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UN urges probe into 'excessive use of force' at Tripoli protest

UN mission in Libya said the internationally recognised government must protect Libyans' freedom of expression and peaceful assembly
Hundreds of protesters took to the streets of the country's capital Tripoli on Sunday.
Hundreds of protesters took to the streets of the country's capital Tripoli on Sunday (AFP)

The UN mission in Libya (UNSMIL) has called on the country's internationally recognised government to "conduct an immediate and thorough investigation" after security forces used excessive force against demonstrators in Tripoli.

Hundreds of Libyans gathered in the capital on Sunday to protest against deteriorating living conditions and corruption before security personnel fired into the air to disperse them, according to reports.

"The rights to peaceful assembly, protest and freedom of expression are fundamental human rights and fall within Libya's obligations under international human rights law," UNSMIL said in a news release on Monday.

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Videos and photographs circulating on social media showed men in military clothing aiming their guns towards protesters in one of the capital's streets.

One protester told the AFP news agency that demonstrators had left Tripoli's Martyrs' Square after "security forces started firing in the air".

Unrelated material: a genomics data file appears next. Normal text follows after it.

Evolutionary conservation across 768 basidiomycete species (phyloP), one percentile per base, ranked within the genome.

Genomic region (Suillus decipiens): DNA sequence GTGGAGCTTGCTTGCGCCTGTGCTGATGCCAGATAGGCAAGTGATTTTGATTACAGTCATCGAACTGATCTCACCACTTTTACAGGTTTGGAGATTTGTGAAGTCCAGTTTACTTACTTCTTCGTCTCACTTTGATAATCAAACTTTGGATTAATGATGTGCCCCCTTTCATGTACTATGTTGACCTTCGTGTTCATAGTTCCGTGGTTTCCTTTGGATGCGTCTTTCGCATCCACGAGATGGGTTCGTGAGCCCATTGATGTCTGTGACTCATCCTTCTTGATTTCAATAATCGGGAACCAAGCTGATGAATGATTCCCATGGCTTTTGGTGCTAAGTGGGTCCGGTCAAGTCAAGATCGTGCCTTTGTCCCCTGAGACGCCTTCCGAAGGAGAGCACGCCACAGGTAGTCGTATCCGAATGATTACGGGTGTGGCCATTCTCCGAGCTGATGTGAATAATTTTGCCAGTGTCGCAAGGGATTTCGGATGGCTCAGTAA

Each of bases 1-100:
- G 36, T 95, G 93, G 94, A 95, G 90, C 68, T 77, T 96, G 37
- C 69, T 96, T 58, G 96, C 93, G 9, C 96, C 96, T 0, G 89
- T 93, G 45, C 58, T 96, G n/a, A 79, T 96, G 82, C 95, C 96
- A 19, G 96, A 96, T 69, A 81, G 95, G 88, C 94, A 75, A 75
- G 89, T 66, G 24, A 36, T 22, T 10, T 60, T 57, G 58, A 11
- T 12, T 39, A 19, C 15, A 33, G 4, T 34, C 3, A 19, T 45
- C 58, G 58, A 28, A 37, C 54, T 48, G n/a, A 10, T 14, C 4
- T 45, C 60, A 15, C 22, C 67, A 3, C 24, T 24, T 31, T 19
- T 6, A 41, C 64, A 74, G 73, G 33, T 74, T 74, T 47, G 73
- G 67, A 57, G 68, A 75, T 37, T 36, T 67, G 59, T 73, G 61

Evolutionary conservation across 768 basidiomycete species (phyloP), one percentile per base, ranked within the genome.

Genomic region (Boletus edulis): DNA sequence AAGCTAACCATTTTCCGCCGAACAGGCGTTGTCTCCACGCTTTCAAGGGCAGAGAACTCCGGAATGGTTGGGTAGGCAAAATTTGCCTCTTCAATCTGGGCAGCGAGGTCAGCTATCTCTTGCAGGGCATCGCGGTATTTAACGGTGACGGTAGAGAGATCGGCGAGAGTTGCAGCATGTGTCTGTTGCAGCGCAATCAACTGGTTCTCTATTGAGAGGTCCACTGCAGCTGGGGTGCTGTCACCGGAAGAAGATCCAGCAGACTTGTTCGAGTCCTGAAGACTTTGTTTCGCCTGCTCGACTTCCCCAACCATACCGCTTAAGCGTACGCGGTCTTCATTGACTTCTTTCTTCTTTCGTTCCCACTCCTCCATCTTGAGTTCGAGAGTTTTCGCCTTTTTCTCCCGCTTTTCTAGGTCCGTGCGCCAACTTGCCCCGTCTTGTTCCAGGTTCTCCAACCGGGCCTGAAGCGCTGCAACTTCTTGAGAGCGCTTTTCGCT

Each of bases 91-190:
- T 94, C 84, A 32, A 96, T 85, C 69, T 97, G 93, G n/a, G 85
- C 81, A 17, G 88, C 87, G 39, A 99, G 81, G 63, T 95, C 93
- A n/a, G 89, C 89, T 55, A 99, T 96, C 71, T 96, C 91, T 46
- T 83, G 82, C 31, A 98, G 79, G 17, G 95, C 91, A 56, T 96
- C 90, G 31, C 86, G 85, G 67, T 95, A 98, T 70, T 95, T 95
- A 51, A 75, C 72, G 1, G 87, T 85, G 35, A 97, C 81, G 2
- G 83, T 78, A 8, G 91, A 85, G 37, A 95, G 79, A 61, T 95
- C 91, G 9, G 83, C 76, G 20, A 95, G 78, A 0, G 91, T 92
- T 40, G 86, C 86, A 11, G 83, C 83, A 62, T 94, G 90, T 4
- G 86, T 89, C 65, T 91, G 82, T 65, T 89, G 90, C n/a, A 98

UNSMIL noted the people demonstrating were "motivated by frustrations" at the government for providing a lack of basic services for them.

Libya's Government of National Accord (GNA) said late on Sunday that the individuals responsible for the violence "do not belong to the security forces", adding they would be arrested.

GNA Interior Minister Fathi Bashagha referred to them as "outlaws who infiltrated the security forces" who had been supervising the protest.

Libya ceasefire

The protest came two days after the country's warring rival administrations simultaneously announced a ceasefire that would cease all hostilities and hold nationwide elections.

Some of the protesters in Tripoli carried white flags to show their lack of allegiance to any of Libya's main factions.

Pictures of Haftar, GNA Prime Minister Fayez al-Sarraj and the country's eastern parliament leader Aguila Saleh all had their faces crossed out in red during the rally, as seen on social media.

Since 2014, Libya has been split between areas controlled by the GNA and territory held by forces loyal to eastern commander Khalifa Haftar. 

Turkey, along with regional ally Qatar, has backed the GNA, while Russian mercenaries, the United Arab Emirates and Egypt have supported Haftar.

"Given the continuing immiseration of the Libyan people and the ever-present threat of renewed conflict, it is past time for Libyan leaders to put aside their differences and engage in a fully inclusive political dialogue," the UN mission said.